Common Noun

Definition of Common Noun

A common noun is used to name general things, places, ideas, events, or people. They are words that refer to things in general terms, and not in specific terms. People are also named through common nouns. Even their official names or titles, such as teacher, preacher, clerk, police officer, delivery driver, grandma, and cousin are common nouns. For example, in the sentence,  “Differences of habit and language are nothing at all if our aims are identical and our hearts are open.” (Harry Potter and the Goblet of Fire, by J.K. Rowling), the underlined words are common nouns.

Everyday Use of Common Noun

  • Every state has different rules and laws.
  • The baby is crying for his toy car.
  • The dog is barking after seeing a beggar.
  • I have brought new jackets.
  • Ali has broken my pen.
  • The movie was interrupted by noise.
  • My car is parked in the driveway.
  • The sky looks beautiful in the morning.

In these lines, underlined words “every state,” “baby,” “dog,” “jackets,” “pen,” “movie,” “car,” and “sky” are general names for people and things. Hence, they are common nouns.

Difference Between Common Noun and Proper Noun

A common noun is a word that refers to general names of people, places, or things. Words like a city, a car, and a teacher are general terms. A proper noun, on the other hand, is a name that refers to a specific person, place, or thing, such as, Tokyo city, Honda car, and Ms. Elvis, a teacher.

Examples of Common Nouns in Literature

Example #1: Great Gatsby (by F. Scott Fitzgerald)

“All my aunts and uncles talked it over as if they were choosing a prep school for me, and finally said, “Why — ye — es,” with very grave, hesitant faces. The practical thing was to find rooms in the city, but it was a warm season, and I had just left a country of wide lawns and friendly trees, so when a young man at the office suggested that we take a house together in a commuting town, it sounded like a great idea.”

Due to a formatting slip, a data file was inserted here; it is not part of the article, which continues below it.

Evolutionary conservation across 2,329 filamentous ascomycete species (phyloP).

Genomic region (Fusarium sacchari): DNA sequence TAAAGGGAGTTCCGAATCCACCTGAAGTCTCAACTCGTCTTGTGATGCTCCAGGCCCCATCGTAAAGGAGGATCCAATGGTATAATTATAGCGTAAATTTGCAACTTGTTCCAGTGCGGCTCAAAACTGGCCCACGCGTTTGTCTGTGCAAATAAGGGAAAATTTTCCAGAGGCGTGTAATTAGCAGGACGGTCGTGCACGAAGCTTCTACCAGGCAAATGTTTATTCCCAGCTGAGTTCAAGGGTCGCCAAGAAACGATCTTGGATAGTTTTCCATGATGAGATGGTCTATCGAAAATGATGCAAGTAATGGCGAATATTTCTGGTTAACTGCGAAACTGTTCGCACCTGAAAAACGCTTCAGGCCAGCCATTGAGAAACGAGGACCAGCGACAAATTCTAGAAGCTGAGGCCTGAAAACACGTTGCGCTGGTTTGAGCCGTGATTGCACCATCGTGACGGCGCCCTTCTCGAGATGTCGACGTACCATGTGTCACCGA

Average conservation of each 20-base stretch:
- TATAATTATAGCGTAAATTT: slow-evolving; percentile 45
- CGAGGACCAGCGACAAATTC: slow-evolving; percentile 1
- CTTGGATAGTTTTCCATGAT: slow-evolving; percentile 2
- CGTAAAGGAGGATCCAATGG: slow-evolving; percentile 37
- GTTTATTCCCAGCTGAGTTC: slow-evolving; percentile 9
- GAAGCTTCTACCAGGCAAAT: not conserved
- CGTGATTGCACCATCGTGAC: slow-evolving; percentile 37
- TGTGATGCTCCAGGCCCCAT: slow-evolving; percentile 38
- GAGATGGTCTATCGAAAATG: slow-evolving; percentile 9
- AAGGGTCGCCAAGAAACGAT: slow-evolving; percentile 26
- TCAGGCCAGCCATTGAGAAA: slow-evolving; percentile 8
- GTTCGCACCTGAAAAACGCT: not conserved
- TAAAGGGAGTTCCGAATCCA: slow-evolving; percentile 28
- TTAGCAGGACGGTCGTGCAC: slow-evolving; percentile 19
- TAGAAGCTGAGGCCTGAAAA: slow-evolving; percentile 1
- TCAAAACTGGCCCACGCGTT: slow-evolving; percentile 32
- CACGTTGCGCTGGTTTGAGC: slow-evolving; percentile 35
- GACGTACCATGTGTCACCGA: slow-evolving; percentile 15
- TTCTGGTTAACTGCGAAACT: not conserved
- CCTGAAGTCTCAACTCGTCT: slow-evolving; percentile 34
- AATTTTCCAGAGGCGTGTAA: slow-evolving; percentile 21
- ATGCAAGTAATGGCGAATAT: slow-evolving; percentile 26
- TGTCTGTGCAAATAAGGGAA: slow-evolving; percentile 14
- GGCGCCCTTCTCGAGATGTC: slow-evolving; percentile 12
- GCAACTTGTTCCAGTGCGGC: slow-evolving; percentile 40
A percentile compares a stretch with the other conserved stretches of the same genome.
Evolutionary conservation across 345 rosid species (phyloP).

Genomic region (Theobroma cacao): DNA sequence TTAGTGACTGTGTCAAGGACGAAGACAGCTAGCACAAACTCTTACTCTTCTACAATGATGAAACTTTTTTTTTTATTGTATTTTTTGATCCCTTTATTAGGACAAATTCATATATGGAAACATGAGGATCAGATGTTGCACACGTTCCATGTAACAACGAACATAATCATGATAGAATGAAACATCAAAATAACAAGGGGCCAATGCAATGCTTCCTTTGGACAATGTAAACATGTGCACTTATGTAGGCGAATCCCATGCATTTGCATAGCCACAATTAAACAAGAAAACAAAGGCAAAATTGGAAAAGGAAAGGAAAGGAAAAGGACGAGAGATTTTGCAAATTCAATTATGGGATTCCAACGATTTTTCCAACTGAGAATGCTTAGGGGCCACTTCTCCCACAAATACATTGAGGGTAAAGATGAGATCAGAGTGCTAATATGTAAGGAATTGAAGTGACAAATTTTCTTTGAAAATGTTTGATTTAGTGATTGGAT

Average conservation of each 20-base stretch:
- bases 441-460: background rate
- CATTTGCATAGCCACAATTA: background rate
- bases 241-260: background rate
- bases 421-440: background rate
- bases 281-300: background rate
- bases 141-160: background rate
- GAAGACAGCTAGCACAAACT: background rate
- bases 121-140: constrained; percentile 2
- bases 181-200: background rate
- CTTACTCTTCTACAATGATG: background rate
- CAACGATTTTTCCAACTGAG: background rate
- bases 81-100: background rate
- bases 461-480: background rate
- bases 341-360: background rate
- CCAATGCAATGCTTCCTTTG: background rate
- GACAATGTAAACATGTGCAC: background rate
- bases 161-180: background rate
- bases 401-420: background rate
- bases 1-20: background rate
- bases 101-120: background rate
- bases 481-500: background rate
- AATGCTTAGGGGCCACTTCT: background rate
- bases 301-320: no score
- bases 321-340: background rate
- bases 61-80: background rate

This is an excellent example in which Fitzgerald has used several common nouns. These common nouns include “aunts,” “uncles,” “city,” “warm season,” and “town,” for which the author did not mention specific names.

Example #2: Oh! The Places You’ll Go! (by Dr. Seuss)

“You have brains in your head.
You have feet in your shoes.
You can steer yourself
any direction you choose.
You’re on your own. And you know what you know.
And YOU are the guy who’ll decide where to go.”

Here the author has used common nouns “brains,” “feet,” “direction,” and “guy.” All these are general names, but not specific.

Example #3: Dave Barry’s Only Travel Guide You’ll Ever Need (by Dave Barry)

“Europeans, like some Americans, drive on the right side of the road, except in England, where they drive on both sides of the road; Italy, where they drive on the sidewalk; and France, where if necessary they will follow you right into the hotel lobby.”

Here, “side of the road,” “sidewalk,” and “hotel lobby” are common nouns, as they do not refer to one side or another, or to a particular name.

Example #4: Animal Farm (by George Orwell)

Man is the only creature that consumes without producing. He does not give milk, he does not lay eggs, he is too weak to pull the plough, he cannot run fast enough to catch rabbits. Yet he is lord of all the animals. He sets them to work, he gives back to them the bare minimum that will prevent them from starving, and the rest he keeps for himself … And now, comrades, I will tell you about my dream of last night. I cannot describe that dream to you.”

In this example, the Old Major is talking to his fellow humans by referring to them in general terms as “comrades.” Also, he uses the word “man” to refer to all humans in general.

Function

A common noun is commonly used in speech and writing to perform many functions. The common noun serves to introduce or identify some general person, thing, idea, or place. It names things according to common qualities or features. Like a proper noun, it can also act as an object, a direct object, an indirect object, an object of preposition, or a predicate nominative.

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